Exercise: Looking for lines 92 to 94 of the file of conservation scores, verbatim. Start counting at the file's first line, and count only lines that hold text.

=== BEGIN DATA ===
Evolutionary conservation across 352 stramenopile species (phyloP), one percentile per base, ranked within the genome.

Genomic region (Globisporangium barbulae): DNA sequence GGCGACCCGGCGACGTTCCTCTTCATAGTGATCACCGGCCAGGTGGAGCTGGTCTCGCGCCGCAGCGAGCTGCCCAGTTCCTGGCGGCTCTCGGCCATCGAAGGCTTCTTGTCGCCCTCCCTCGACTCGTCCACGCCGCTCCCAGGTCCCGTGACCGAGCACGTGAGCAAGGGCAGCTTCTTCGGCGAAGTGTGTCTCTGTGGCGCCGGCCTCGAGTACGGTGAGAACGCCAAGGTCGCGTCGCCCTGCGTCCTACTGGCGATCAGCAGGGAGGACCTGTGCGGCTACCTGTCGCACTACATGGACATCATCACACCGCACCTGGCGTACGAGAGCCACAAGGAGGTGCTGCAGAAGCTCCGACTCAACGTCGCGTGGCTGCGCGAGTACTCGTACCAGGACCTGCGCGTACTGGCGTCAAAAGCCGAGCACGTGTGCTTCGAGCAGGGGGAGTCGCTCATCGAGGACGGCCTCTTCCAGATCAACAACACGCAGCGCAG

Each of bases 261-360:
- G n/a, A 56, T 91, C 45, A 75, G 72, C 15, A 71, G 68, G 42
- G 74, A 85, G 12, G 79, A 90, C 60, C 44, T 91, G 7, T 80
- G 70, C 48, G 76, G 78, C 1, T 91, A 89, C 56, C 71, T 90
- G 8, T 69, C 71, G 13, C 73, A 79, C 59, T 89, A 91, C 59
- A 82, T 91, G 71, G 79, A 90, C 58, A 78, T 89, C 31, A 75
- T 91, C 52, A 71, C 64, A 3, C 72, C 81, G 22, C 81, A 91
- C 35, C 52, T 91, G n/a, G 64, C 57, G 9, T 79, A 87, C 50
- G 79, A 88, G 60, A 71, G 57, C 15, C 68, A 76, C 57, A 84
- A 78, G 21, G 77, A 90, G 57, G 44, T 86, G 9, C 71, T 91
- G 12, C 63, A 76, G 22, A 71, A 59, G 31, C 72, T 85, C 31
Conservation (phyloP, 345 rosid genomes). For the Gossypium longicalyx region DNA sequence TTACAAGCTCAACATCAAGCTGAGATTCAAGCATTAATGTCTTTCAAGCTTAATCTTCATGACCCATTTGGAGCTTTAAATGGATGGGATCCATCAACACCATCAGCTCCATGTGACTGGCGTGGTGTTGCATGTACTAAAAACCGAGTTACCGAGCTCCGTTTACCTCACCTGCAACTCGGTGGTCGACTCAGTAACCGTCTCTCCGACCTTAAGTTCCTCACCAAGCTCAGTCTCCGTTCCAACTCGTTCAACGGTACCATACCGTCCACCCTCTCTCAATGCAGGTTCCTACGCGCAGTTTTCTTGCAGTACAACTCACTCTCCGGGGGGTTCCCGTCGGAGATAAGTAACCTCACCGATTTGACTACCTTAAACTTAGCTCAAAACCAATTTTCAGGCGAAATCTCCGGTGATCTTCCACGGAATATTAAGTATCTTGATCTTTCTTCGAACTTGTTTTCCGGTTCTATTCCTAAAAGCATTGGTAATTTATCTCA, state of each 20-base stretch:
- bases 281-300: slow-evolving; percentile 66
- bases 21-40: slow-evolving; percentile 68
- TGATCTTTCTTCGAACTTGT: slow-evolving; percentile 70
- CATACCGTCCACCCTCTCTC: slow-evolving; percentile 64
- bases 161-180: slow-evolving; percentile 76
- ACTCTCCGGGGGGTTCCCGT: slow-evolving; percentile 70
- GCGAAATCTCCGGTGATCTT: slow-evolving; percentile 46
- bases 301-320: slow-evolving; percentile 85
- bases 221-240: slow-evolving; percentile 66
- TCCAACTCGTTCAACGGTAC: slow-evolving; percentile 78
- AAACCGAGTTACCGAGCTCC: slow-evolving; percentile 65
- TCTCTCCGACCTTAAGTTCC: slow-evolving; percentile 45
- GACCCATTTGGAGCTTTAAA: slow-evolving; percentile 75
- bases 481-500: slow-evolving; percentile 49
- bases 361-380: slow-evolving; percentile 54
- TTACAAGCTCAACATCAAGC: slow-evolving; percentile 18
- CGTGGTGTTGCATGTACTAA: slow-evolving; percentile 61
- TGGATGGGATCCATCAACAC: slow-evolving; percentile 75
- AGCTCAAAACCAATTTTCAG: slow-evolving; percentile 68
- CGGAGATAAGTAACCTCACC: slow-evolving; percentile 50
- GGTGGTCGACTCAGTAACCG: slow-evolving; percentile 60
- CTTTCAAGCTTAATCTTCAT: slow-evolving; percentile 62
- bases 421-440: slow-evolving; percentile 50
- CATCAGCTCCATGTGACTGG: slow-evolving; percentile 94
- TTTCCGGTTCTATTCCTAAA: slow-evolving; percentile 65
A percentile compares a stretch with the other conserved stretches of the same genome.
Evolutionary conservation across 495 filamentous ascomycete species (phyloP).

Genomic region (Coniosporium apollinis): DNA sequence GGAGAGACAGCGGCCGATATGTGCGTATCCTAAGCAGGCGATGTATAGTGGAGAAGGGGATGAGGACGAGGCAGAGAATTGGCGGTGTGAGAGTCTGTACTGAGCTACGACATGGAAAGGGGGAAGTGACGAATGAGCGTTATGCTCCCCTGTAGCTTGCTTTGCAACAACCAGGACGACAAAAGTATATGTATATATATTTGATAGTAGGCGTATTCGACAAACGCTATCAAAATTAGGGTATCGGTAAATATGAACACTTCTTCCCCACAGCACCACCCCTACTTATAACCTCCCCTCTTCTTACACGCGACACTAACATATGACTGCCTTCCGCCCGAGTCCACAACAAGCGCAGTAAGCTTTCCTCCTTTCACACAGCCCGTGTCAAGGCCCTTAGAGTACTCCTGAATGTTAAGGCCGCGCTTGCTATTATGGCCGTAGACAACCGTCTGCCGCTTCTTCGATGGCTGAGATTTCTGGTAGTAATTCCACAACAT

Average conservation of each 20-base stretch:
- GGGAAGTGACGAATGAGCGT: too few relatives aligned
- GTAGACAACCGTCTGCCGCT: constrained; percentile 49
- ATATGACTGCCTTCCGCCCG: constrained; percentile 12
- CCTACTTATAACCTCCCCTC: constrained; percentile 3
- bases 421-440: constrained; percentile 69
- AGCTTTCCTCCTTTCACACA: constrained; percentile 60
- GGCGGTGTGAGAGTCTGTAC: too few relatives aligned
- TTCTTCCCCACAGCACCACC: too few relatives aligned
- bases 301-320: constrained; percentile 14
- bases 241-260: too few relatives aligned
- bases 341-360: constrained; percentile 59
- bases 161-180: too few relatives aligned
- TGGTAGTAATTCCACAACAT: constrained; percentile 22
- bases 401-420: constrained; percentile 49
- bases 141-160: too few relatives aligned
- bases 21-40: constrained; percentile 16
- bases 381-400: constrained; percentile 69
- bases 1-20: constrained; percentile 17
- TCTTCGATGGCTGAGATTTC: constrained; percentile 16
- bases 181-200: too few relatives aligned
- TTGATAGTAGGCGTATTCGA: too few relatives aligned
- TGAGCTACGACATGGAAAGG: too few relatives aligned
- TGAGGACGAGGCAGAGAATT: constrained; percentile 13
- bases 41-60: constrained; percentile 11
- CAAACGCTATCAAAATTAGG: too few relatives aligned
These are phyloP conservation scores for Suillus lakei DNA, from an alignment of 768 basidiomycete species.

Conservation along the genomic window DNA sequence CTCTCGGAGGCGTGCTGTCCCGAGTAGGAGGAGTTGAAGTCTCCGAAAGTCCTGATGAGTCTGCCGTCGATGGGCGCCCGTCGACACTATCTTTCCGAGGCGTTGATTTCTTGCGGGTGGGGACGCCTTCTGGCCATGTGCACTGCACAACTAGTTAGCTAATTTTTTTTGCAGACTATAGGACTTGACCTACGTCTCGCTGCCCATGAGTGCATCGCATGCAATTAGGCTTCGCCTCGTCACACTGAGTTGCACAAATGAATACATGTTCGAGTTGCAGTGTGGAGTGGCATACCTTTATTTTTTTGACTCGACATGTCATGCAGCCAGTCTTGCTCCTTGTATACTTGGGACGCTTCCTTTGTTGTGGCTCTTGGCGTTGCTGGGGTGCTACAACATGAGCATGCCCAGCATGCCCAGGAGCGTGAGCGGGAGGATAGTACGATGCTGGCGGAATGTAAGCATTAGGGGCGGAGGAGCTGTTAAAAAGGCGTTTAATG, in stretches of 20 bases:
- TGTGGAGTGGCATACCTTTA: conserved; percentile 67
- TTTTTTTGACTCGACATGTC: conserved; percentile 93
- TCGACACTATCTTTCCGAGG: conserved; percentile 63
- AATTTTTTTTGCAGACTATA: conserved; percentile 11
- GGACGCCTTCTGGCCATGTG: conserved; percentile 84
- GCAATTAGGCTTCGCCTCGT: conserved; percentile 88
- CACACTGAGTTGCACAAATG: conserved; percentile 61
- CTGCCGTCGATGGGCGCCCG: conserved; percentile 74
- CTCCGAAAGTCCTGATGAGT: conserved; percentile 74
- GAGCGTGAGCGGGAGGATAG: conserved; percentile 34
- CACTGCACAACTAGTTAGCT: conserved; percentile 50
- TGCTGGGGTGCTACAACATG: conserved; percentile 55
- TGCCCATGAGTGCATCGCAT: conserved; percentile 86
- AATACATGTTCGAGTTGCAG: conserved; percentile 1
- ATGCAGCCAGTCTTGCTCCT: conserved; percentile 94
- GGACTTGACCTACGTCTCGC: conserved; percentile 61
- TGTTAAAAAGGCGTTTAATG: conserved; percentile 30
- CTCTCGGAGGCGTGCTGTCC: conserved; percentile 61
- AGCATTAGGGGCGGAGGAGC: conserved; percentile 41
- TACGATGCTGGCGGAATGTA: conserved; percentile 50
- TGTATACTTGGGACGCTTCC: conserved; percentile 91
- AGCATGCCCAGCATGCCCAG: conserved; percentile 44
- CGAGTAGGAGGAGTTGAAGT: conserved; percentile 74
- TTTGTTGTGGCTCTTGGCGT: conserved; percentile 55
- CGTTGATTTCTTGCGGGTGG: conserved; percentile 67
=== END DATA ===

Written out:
- AGCATGCCCAGCATGCCCAG: conserved; percentile 44
- CGAGTAGGAGGAGTTGAAGT: conserved; percentile 74
- TTTGTTGTGGCTCTTGGCGT: conserved; percentile 55